fore, the stress conditions at failure can be represented by aMohr circle. If a number of
specimens are tested, each under a different value of all-round pressure, the failure
envelope can be drawn and the shear strength parameters for the soil determined. In
calculating the principal stress difference, the fact that the average cross-sectional area
(A) of the specimen does not remain constant throughout the test must be taken into
account. If the original cross-sectional area of the specimen is A0 and the original
volume is V0 then, if the volume of the specimen decreases during the test,

A ¼ A0 1� "v
1� "a ð4:10Þ

where "v is the volumetric strain (�V/V0) and "a is the axial strain (�l/l0). If the
volume of the specimen increases during the test the sign of �V will change and the

Shear strength tests 97

numerator in Equation 4.10 becomes (1þ "v). If required, the radial strain ("r) could
be obtained from the equation

"v ¼ "a þ 2"r ð4:11Þ

In the case of saturated soils the volume change�V is usually determined by measuring
the volume of pore water draining from the specimen. The change in axial length �l
corresponds to themovement of the loading ram, which can bemeasured by a dial gauge.
The above interpretation of the stress conditions in the triaxial test is approximate

only. The principal stresses in a cylindrical specimen are in fact the axial, radial and
circumferential stresses, �z, �r and ��, respectively, as shown in Figure 4.6, and the
state of stress throughout the specimen is statically indeterminate. If it is assumed that
�r ¼ �� the indeterminacy is overcome and �r then becomes constant, equal to the
radial stress on the boundary of the specimen. In addition, the strain conditions in the
specimen are not uniform due to frictional restraint produced by the loading cap and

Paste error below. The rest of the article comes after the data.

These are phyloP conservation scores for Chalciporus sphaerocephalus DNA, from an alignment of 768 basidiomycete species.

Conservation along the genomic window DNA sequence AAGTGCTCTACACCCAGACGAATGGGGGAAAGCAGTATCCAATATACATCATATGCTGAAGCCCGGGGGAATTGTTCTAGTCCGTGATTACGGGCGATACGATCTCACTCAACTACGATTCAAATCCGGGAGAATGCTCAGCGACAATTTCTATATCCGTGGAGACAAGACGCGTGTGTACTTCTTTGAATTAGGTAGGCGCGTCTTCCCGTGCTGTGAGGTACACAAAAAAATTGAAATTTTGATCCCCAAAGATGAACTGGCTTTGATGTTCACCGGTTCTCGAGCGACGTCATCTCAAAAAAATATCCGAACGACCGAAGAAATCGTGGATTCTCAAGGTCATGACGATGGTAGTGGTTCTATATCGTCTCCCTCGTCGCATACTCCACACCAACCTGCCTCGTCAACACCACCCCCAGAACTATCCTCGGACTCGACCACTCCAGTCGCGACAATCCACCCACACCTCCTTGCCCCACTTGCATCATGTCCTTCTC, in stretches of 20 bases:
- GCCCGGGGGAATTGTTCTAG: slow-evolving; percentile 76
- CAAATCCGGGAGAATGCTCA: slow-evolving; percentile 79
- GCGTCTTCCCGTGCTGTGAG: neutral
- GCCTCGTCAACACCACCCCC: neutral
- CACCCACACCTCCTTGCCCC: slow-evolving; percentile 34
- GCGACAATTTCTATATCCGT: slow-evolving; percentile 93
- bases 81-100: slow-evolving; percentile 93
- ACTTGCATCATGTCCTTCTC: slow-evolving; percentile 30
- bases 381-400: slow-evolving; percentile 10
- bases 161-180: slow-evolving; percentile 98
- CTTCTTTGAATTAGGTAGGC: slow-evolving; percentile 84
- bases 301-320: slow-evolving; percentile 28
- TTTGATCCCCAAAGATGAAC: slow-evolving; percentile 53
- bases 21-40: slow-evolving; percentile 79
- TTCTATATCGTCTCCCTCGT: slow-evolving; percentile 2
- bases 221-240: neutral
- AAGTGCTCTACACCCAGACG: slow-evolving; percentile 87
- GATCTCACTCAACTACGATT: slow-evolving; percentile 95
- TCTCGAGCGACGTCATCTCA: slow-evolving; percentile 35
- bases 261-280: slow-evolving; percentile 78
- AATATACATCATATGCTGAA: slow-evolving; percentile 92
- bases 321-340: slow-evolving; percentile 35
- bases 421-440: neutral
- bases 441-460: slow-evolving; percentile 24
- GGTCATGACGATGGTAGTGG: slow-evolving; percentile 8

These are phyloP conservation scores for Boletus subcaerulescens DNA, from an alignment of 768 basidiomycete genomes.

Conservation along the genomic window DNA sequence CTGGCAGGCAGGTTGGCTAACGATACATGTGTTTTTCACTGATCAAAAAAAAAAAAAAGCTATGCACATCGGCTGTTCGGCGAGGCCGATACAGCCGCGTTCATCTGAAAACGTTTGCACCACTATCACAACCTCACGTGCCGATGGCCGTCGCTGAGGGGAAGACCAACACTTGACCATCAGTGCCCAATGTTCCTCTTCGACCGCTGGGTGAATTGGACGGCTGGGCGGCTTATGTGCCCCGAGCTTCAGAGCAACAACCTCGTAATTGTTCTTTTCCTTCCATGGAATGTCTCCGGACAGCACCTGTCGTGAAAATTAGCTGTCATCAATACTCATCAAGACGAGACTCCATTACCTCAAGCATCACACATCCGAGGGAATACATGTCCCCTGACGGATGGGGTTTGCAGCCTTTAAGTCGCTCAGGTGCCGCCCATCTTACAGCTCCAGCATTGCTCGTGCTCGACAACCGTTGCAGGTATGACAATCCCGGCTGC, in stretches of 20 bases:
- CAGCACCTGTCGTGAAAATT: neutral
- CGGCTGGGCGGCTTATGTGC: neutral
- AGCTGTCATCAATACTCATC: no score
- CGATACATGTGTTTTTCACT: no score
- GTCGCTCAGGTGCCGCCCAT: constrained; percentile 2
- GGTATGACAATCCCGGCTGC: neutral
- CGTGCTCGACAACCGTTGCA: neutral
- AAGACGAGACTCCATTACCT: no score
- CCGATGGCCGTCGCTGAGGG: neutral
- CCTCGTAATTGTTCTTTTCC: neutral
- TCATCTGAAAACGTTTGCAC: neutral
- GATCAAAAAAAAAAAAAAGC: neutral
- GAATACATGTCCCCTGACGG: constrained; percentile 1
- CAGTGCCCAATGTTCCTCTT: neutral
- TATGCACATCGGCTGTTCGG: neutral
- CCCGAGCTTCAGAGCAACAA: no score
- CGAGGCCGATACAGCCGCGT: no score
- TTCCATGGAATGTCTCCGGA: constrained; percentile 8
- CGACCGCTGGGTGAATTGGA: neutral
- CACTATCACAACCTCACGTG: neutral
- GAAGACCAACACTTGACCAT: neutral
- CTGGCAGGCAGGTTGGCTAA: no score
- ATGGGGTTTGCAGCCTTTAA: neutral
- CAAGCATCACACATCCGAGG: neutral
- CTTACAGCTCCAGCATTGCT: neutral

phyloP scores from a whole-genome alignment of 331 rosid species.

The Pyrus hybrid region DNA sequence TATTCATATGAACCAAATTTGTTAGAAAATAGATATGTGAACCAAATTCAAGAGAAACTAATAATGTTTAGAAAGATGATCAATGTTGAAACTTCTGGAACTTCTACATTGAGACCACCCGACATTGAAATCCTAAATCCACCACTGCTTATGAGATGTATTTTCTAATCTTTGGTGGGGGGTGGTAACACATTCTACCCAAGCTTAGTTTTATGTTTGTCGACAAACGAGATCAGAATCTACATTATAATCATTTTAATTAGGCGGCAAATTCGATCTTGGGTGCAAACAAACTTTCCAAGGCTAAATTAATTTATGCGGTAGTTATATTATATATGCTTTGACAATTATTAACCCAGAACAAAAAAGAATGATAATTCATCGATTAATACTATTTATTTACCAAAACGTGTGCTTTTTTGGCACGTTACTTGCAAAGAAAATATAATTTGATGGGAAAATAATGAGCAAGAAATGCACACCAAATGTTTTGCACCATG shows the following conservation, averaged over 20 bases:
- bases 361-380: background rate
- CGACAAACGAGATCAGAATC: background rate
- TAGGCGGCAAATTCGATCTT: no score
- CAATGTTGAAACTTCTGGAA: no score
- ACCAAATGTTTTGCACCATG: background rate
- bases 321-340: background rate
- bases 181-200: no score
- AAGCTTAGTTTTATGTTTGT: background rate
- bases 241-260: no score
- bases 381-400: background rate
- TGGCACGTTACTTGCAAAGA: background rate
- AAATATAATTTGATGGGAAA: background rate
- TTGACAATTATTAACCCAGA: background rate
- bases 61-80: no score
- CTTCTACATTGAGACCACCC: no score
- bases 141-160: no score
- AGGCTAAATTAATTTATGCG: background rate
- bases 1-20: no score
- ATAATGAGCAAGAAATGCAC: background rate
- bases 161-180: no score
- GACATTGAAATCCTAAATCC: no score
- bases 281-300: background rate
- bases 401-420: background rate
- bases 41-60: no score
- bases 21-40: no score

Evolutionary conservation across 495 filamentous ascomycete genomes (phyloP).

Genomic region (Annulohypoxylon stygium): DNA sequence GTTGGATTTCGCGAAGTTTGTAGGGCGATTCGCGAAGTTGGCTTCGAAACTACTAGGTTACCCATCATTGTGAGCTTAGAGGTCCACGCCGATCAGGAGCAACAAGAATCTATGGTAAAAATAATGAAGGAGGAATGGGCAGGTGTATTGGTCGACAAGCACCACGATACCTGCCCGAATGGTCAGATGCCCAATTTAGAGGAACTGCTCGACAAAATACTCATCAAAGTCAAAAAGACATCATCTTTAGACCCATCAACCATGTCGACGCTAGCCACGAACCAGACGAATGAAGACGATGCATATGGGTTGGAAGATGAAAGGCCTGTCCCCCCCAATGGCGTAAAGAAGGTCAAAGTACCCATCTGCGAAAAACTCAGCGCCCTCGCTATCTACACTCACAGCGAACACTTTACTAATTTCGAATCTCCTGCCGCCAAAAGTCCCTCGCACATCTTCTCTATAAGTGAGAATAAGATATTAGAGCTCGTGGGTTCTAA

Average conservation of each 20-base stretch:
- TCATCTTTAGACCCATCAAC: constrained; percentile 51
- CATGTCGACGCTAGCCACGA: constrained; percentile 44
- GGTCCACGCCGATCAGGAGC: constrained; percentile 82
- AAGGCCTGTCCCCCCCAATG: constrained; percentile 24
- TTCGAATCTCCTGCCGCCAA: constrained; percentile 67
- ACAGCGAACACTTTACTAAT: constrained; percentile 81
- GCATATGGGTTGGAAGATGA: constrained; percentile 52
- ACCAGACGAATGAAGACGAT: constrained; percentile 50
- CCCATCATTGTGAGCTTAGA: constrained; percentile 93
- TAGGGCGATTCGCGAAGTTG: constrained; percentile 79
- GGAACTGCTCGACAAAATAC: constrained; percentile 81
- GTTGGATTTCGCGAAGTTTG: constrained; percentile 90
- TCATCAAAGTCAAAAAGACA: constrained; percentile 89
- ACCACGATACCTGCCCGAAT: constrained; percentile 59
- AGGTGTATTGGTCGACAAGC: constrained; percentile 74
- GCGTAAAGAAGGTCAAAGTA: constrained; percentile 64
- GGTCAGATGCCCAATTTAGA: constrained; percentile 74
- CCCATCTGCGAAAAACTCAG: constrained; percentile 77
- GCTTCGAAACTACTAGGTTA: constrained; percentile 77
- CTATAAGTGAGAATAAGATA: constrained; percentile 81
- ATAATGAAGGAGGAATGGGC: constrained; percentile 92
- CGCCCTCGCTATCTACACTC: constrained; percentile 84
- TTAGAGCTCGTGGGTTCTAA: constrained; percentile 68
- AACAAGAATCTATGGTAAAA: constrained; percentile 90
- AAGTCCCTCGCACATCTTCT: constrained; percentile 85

pedestal disc; this results in dead zones at each end of the specimen, which becomes
barrel-shaped as the test proceeds. Non-uniform deformation of the specimen can be
largely eliminated by lubrication of the end surfaces. It has been shown, however, that
non-uniform deformation has no significant effect on the measured strength of the
soil, provided the length/diameter ratio of the specimen is not less than 2.
A special case of the triaxial test is the unconfined compression test in which axial

stress is applied to a specimen under zero (atmospheric) all-round pressure, no rubber
membrane being required. The unconfined test, however, is applicable only for testing
intact, fully saturated clays.
A triaxial extension test can also be carried out in which an upward load is applied to a

ram connected to the loading cap on the specimen. The all-round pressure then becomes
the major principal stress and the net vertical stress the minor principal stress.

Pore water pressure measurement

The pore water pressure in a triaxial specimen can be measured, enabling the results to
be expressed in terms of effective stress; conditions of no flow either out of or into the

Figure 4.6 Axial, radial and circumferential stresses.

98 Shear strength

specimen must be maintained, otherwise the correct pressure will be modified. Pore
water pressure is normally measured by means of an electronic pressure transducer. A
change in pressure produces a small deflection of the transducer diaphragm, the corres-
ponding strain being calibrated against pressure. The connection between the specimen
and the transducer must be filled with de-aired water (produced by boiling water in a
near vacuum) and the system should undergo negligible volume change under pressure.
If the specimen is partially saturated a fine porous ceramic disc must be sealed into

the pedestal of the cell if the correct pore water pressure is to be measured. Depending
on the pore size of the ceramic, only pore water can flow through the disc, provided the
difference between the pore air and pore water pressures is below a certain value
known as the air entry value of the disc. Under undrained conditions the ceramic disc
will